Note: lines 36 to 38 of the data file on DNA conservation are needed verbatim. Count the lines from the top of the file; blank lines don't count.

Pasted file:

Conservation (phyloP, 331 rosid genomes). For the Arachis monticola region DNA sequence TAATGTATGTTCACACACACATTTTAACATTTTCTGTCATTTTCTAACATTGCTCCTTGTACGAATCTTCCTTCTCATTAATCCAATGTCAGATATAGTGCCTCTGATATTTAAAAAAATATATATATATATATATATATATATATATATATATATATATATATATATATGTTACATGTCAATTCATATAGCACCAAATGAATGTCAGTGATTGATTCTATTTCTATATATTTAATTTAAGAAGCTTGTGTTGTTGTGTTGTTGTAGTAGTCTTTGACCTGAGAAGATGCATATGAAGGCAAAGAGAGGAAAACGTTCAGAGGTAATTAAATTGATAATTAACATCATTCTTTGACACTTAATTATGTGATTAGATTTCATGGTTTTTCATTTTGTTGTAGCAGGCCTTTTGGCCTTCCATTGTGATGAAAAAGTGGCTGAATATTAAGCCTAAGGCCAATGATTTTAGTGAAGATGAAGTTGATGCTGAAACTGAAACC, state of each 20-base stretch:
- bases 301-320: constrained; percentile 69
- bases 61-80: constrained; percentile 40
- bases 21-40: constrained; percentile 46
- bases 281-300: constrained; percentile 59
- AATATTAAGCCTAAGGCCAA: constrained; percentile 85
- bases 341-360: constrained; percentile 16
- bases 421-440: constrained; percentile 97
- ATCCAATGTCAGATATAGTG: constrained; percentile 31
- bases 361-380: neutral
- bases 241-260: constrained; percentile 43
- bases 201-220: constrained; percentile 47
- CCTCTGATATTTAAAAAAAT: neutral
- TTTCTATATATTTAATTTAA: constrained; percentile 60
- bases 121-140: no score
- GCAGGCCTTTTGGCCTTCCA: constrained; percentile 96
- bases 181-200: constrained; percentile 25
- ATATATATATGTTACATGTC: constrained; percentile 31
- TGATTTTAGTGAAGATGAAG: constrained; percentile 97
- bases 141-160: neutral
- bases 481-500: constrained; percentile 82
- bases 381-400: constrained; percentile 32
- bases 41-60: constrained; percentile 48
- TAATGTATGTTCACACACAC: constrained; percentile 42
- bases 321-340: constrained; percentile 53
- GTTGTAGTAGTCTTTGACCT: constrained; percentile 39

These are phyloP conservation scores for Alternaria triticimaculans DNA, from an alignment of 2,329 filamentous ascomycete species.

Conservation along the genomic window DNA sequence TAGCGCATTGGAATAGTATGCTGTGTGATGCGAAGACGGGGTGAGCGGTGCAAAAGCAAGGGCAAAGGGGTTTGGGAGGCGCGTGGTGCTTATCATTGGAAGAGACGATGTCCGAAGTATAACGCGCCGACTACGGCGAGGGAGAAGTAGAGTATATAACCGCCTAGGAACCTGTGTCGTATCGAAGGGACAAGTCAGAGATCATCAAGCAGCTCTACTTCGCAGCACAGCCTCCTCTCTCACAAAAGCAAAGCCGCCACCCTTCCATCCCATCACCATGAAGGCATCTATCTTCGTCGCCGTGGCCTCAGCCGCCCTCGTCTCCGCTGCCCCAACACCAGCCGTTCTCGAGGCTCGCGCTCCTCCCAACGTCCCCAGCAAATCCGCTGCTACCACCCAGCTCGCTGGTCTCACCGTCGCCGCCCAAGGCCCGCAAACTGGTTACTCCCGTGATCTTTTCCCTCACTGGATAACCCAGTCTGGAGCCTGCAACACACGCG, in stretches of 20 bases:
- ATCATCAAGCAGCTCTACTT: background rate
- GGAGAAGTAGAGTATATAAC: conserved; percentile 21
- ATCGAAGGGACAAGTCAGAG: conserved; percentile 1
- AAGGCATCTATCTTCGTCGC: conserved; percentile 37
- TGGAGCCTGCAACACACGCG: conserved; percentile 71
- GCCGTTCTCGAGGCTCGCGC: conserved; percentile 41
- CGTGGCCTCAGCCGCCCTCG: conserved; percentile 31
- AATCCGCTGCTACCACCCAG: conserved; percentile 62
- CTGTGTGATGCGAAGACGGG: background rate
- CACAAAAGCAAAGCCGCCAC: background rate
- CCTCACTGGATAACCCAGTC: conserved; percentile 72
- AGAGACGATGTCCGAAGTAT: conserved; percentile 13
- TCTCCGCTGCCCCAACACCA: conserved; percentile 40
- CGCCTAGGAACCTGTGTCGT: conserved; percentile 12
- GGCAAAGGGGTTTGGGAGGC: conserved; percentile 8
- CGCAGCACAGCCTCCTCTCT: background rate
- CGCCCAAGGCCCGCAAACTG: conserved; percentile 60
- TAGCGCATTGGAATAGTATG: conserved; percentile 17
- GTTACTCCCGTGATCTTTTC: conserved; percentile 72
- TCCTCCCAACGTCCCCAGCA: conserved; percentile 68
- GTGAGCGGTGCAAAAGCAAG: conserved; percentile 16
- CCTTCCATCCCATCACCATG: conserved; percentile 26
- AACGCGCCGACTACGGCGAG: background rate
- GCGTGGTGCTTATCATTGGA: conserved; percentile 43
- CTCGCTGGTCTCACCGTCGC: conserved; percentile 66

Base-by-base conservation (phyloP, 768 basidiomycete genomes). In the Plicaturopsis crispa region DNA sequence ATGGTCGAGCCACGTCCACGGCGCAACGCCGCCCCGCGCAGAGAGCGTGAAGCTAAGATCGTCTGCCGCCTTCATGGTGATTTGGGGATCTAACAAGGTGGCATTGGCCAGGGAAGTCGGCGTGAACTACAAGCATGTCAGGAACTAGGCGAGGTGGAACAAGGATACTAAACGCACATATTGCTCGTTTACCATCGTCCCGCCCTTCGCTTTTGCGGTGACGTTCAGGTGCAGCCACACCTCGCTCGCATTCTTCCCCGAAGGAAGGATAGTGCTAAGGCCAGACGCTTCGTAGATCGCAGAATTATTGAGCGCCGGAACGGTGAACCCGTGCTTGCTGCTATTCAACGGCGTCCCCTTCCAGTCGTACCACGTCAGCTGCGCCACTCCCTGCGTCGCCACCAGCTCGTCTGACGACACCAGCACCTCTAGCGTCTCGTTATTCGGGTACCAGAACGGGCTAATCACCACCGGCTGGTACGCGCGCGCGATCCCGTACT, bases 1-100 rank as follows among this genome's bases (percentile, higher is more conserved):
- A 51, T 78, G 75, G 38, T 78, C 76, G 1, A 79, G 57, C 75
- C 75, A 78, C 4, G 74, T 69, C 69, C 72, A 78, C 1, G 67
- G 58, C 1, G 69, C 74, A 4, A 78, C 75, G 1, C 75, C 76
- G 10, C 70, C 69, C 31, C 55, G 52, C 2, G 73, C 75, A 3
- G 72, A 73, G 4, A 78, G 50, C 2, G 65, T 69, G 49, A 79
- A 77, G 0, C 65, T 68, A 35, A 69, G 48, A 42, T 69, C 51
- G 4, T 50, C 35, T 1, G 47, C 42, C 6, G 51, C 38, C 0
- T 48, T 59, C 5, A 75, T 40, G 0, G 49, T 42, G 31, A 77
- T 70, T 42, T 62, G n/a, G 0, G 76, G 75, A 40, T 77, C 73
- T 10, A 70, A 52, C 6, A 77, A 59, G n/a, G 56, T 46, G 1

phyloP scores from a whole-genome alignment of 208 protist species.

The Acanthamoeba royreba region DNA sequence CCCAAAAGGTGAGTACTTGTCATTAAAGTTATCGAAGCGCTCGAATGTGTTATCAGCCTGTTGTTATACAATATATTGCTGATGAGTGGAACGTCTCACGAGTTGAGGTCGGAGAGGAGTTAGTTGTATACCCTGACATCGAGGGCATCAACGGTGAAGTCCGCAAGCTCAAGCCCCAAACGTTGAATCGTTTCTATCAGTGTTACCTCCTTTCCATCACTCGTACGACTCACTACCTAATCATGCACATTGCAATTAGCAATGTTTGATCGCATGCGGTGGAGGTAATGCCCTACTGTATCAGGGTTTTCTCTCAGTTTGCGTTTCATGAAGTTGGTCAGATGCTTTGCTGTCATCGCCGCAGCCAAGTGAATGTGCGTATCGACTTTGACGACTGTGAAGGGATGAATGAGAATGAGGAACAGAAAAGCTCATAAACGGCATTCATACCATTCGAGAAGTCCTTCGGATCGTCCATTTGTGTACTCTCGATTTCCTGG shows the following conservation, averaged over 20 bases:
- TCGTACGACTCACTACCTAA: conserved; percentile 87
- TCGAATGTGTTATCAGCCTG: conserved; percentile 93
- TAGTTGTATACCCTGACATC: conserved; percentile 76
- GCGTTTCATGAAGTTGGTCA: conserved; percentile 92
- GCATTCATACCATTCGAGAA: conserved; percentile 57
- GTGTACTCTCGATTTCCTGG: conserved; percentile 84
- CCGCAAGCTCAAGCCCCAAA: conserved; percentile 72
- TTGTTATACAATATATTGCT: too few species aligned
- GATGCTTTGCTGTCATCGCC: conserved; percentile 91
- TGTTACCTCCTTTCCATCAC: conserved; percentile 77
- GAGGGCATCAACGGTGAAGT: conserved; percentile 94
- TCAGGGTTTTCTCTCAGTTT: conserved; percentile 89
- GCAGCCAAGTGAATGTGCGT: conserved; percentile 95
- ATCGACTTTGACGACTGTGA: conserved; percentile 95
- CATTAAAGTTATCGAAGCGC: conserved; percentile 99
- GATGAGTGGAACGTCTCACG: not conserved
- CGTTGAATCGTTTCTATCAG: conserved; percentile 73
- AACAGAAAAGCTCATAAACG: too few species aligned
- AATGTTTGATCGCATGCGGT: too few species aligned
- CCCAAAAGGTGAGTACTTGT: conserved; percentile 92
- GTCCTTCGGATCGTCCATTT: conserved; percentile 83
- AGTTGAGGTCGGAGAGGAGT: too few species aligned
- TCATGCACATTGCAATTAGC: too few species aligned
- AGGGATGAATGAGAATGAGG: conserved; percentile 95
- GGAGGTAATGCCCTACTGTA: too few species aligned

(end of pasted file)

- AATCCGCTGCTACCACCCAG: conserved; percentile 62
- CTGTGTGATGCGAAGACGGG: background rate
- CACAAAAGCAAAGCCGCCAC: background rate